All Topics / Value Adding / Judging whether a price of builders reno quote is fair and correct…

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  • Profile photo of darkness72darkness72
    Join Date: 2013
    Post Count: 51


    I have a property that I need to get renovated at short notice.

    And need to get renovation quotation – signed to contract very soon.

    I have received a quotation, and am wondering how I could best judge if it is fair and at a reasonable price?

    Reno of good sized 2 bedroom unit, to a higher that average quality finish.
    New bathroom, new kitchen, new laundry, remove carpets, polish up floorboards, new carpets in bedrooms, new light fittings, switches and points. Painting throughout. New internal door levers etc, new curtains throughout.

    I know its hard to base a figure on what you can’t see, but would 50k be in the ball park, or should it be a lot lower.

    Much Thanks

    Profile photo of Made_ManMade_Man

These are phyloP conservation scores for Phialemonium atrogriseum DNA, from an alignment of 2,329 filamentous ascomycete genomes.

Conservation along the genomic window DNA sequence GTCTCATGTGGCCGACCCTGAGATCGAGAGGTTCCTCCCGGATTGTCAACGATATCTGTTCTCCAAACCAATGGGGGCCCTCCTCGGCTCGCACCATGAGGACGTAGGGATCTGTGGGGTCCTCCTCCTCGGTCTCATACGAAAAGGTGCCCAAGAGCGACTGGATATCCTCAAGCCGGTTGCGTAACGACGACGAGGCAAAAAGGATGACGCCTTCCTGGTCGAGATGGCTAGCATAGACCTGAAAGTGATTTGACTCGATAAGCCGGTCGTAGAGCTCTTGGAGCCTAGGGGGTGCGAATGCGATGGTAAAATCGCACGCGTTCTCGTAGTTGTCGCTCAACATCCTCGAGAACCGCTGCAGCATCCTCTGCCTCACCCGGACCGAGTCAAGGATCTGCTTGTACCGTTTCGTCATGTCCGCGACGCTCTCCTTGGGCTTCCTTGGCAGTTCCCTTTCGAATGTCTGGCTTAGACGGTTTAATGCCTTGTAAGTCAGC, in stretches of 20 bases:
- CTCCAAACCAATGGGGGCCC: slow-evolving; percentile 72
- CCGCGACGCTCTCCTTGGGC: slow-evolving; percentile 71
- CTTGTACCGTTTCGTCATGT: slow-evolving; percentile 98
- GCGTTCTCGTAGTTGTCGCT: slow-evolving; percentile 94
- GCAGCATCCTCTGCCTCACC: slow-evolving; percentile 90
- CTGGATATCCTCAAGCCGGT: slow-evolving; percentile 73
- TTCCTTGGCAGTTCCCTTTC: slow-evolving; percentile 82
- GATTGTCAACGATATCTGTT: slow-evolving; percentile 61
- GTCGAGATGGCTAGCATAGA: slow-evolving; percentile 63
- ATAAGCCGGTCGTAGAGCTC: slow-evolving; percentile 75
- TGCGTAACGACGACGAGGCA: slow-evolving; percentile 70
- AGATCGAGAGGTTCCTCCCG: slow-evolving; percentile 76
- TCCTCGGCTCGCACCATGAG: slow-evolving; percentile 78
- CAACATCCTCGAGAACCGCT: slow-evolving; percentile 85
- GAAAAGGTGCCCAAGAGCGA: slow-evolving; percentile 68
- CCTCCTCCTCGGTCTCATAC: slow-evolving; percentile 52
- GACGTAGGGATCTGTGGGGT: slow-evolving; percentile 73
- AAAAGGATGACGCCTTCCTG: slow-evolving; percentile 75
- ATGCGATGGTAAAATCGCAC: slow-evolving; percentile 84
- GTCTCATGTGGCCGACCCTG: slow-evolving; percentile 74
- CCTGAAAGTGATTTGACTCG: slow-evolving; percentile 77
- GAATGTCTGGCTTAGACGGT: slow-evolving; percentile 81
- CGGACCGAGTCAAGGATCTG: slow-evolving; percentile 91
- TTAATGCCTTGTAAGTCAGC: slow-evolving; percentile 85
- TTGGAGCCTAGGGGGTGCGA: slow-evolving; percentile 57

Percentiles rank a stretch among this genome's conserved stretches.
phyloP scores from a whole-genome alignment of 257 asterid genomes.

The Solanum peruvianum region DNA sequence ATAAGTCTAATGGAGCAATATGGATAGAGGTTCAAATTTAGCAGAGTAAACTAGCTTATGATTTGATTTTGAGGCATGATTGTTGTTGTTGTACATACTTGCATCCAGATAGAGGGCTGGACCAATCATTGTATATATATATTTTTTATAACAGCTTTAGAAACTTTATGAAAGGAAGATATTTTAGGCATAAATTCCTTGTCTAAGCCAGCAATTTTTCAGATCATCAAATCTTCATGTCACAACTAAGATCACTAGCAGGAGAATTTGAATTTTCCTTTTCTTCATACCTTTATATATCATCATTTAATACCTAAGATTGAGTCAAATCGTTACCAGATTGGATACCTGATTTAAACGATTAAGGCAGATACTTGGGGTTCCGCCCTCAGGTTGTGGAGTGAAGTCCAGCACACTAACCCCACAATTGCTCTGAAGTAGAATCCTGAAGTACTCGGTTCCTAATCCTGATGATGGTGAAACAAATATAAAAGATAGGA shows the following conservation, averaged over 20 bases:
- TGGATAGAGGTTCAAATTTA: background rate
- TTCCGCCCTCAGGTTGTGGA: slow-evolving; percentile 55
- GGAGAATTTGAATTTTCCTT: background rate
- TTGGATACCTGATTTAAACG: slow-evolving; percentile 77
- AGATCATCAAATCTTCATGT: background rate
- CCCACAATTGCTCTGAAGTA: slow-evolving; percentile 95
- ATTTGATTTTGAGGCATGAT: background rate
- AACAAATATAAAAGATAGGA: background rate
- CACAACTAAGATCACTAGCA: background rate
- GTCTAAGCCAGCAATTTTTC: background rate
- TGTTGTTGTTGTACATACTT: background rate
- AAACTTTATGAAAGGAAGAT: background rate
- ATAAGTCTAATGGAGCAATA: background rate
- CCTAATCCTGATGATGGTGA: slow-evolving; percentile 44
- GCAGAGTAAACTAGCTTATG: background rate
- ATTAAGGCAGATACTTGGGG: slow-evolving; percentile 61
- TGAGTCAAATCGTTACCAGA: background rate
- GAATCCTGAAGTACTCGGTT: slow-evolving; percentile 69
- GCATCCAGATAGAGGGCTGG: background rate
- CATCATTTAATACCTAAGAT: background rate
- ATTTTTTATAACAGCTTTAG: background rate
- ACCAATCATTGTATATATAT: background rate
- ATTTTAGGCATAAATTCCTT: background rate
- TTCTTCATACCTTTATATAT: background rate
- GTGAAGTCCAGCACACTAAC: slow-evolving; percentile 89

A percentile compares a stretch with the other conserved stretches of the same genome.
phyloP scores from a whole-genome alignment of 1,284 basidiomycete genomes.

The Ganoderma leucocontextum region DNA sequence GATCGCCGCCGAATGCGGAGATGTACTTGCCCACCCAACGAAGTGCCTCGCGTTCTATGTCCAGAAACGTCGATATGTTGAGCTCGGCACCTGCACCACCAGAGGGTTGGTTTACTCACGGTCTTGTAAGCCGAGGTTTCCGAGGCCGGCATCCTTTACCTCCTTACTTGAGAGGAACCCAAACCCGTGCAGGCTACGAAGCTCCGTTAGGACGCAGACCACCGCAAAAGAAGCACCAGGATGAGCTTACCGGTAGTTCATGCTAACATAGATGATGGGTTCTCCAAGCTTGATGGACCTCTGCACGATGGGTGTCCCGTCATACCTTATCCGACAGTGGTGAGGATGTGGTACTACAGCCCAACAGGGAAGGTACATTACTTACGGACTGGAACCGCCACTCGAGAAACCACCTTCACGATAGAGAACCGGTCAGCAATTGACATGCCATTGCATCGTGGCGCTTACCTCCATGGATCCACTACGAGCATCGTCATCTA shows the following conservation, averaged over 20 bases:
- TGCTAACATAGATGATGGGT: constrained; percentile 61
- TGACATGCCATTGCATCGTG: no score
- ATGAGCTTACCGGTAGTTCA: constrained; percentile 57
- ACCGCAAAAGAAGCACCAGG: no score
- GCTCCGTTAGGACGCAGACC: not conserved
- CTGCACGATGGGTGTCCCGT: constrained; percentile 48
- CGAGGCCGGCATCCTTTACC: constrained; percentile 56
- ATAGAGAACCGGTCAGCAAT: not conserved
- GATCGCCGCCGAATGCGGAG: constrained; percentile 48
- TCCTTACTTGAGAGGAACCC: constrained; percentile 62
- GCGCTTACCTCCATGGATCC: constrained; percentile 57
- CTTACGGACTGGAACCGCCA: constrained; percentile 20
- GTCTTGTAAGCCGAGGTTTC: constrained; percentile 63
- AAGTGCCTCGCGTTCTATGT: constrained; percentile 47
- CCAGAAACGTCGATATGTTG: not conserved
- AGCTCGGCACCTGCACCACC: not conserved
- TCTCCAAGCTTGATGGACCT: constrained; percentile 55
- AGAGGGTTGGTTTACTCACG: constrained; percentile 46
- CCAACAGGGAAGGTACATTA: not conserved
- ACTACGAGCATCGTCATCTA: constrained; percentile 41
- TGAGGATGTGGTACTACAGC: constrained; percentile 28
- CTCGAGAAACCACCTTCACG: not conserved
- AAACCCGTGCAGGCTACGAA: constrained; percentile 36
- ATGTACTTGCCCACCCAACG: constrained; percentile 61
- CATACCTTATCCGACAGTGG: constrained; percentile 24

Join Date: 2013
    Post Count: 35

    $50k sounds fair. We done a similar reno with me doing most of the work and it set me back around $35k
    i saved about $7k on the painting and i also saved more by doing the electrical and demolition myself

    Profile photo of CatalystCatalyst
    Join Date: 2008
    Post Count: 1,404

    Too difficult to say without knowing how if the apartment is and where etc.

    We reno a whole house for $15K but we do nearly everything ourselves. Can you do anything yourself? Even the ripout saves thousands. If you can project manage it yourself (ie organise separate tradies) that will save many thousands too. The builder will have a % (usually 10%) on top of what all the others charge. Of course this takes time and time = money.

    $50K is a lot. I’d be getting 2 more quotes.

    Profile photo of GinnyGinny
    Join Date: 2015
    Post Count: 4

    I think 50 sounds a lot for a 2 bed place

    Profile photo of KatarinaHKatarinaH
    Join Date: 2015
    Post Count: 10

    First advice: get a second quote. If you really don’t have time for that, get references from the builder and ring his former clients. If possible, even go around to see his work.
    Second advice: make sure you spell everything out you want done. Don’t assume the builder knows what you expect, that’ll cost you. If you are not sure, sit down with him and discuss in detail. Make sure your contract is a fixed-contract, that way you can only be charged for additional work or change in scope.
    Can’t say if it is a lot because location is a factor, size and current state. And if possible, do as much work as possible yourself. Good luck

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